Despite the universal-sounding title, this is just how it’s gone and is going for me, breastfeeding older and younger siblings at the same time. The first thing you learn when you start asking other tandem breastfeeding mothers about their experiences is that nothing is exactly the same for everyone. No one can predict how they’re going to feel or what they’re going to need to do. We can share ideas and offer solidarity but there’s no roadmap, no rulebook. I tandem breastfed for sixteen months the first time around, until
Six plus weeks to go still feels a long time but a look through our calendar with most weekends booked up until then and it really isn’t a long time at all. Physically, all is looking as it should. A midwife appointment last Thursday confirmed that the baby is head down and that my iron levels are in good shape. A Spatone smoothie a day has kept the anemia away so far. This is my first non-anemic pregnancy. The girls went with me this time. Talitha was delighted to hear
I’m 24 weeks pregnant and this is my second time breastfeeding while pregnant. Believe me when I say this is not something I imagined doing once, let alone twice. Struggling for months to establish breastfeeding with Talitha (y’know, tongue tie, low milk production, the most stressful experience of my life), the idea of making it to a year seemed a vague “maybe”. So I couldn’t have expected that not only would age two find us still breastfeeding but that I’d fall pregnant around then and wind up breastfeeding her for
I didn’t set out to breastfeed my older daughter as long as I did. I doubt anyone gazes into the face of their newborn and imagines breastfeeding them for four years. Certainly, at the time, I felt like we’d be blessed to get to six months. When the difficulties with her tongue-tie and my low milk supply kicked in, my goal became to take it one feed at a time. By the time her first birthday came into view (a landmark I was just relieved to make), I’d learned a
I had a love-hate relationship with the phrase “This too shall pass” when I was doing the new baby thing with Talitha. Sometimes it was my mantra. I would declare it and draw great strength from it. We would live to see another day. She would not be thirteen and waking me up hourly (or, I really hope she won’t be!). All these biologically normal newborn things that did not fit with my industrialised, isolated lifestyle would settle down, would be survived. Other times, a more experienced mother would tell
I cleared the last couple of baby bottles out of my kitchen cupboard today. My supplemental nursing system (SNS) went to the breastfeeding group some weeks ago as a demo aid for mothers struggling with milk production. These pieces of kit powerfully remind me that I cannot claim to have exclusively breastfed my daughter. Big deal, you might say, especially since I’m still breastfeeding her now at 22 months. How dare I feel any regret when so many don’t manage to breastfeed at all? Well, OK. I’m being real here.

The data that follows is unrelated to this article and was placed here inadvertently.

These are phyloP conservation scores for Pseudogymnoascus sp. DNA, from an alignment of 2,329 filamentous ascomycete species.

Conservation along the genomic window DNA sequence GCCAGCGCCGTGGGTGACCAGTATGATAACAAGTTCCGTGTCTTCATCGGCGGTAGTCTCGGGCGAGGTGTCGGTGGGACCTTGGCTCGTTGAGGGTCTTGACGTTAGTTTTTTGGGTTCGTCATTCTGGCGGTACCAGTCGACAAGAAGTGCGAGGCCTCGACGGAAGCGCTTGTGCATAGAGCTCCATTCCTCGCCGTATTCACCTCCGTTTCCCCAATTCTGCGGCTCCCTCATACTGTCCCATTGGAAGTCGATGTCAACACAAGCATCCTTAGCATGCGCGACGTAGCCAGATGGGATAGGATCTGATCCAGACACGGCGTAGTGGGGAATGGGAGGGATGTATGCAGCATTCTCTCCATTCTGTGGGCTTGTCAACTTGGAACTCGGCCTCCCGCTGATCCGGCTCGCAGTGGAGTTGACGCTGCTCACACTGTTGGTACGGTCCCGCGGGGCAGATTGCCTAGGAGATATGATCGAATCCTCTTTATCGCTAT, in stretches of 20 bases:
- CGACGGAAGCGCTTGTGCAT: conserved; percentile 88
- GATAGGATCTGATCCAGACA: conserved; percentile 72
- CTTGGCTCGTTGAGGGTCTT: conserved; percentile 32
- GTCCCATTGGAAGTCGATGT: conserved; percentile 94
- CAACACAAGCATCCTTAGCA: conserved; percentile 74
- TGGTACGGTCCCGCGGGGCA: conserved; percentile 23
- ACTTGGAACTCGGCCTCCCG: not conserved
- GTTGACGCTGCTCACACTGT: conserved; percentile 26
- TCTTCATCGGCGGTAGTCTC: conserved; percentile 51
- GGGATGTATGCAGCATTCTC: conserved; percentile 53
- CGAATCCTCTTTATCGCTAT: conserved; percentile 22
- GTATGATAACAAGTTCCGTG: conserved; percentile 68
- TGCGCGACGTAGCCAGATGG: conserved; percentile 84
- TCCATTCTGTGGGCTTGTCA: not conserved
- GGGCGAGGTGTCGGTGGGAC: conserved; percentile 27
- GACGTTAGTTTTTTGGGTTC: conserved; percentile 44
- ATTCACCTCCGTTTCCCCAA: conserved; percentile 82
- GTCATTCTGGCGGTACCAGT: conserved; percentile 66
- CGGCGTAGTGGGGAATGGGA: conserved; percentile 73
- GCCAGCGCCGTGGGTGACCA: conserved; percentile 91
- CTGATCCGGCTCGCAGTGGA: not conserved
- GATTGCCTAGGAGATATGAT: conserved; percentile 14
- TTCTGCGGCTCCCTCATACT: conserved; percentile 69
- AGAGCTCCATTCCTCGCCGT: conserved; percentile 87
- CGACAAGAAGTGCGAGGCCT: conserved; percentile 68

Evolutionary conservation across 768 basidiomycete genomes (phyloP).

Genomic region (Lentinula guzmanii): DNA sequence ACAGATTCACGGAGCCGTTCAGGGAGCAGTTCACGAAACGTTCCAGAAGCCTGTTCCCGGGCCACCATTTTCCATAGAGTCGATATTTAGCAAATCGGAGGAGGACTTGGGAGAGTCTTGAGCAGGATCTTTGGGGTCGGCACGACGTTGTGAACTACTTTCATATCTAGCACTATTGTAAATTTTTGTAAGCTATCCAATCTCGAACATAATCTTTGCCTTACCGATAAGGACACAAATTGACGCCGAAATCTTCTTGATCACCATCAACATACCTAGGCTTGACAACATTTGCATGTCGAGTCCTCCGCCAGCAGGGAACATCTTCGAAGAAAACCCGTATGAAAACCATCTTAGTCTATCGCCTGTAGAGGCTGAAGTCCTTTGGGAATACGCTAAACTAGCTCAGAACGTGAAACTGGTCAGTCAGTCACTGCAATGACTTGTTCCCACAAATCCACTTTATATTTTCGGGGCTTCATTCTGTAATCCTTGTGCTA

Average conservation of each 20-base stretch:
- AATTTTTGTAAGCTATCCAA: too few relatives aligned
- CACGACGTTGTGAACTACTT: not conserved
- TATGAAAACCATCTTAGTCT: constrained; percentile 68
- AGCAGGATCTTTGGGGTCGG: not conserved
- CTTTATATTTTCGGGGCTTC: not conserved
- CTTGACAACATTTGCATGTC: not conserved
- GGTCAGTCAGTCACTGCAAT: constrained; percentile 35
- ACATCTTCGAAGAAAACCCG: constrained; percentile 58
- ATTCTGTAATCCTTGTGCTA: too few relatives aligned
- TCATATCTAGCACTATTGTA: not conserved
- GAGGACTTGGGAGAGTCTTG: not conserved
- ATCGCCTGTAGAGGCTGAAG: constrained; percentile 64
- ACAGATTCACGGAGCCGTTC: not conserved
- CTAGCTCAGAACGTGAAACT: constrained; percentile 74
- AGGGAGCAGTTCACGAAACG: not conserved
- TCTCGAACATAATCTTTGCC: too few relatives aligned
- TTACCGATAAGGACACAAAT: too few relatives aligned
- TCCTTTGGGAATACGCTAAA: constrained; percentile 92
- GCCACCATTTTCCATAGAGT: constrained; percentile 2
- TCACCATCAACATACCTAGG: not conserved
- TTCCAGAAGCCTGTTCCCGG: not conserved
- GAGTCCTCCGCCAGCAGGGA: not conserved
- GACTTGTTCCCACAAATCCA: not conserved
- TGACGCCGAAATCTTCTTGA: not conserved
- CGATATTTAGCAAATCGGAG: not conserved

I met Mummy Glitzer a few weeks ago at a coffee morning for South West mum bloggers in Bristol. We got onto the topic of breastfeeding (as you do) and she told her extraordinary story of breastfeeding by accident or, probably more accurately, breastfeeding by instinct. At my request, she’s graciously and honestly put into words her breastfeeding journey. Please leave her a comment at the end so she knows that she’s been heard. When I found out I was pregnant with H and had passed that all important 12
Thirteen months ago, when I first blogged about using a supplemental nursing system (SNS) also called an at-breast supplementer, a lot of people mentioned that they’d never heard of one and just assumed that the only options for feeding a baby were breast or bottle. I wouldn’t have known about it if not for the brilliant lactation consultant who supported us. There are, of course, a range of other options for supplementing if the need arises – cup, syringe or spoon – but we felt these were too time-consuming for
So many points in our breastfeeding journey have given me space to reflect. The last time we got back from Trinidad and Tobago, I was still buzzing with excitement over the revelation that I was making enough milk to breastfeed without other milk, expressed or artificial. This time, I’m just feeling quite celebratory about how easy and enjoyable breastfeeding my fifteen-month-old made our trip. So I’ve come up with five benefits of breastfeeding while traveling. If you’ve taken this show on the road, can you think of any more? Perfect
I actually laughed out loud when I read this piece of creative writing by Dr Miriam Stoppard yesterday. I call it creative writing because it certainly wasn’t an exercise grounded in scientific fact. Anyone using the title “Dr” to qualify their statements needs to feel the full weight of their responsibility to their audience. Most of what she’s written doesn’t deserve a response. OK, actually all of it is. I am tempted to mention that some babies are born with teeth and that they’re called milk teeth for a reason.
Scared to fly with a baby A week ago I did something I’d sworn I’d never do again – take a baby on a plane. On my own. I didn’t even blog about the last time I did it, when she was six months old, because it really was that awful. At fourteen months it could only be worse. OK, no, I take that back. It could have been much worse the time before. She didn’t cry the whole way but she was on the verge a lot of the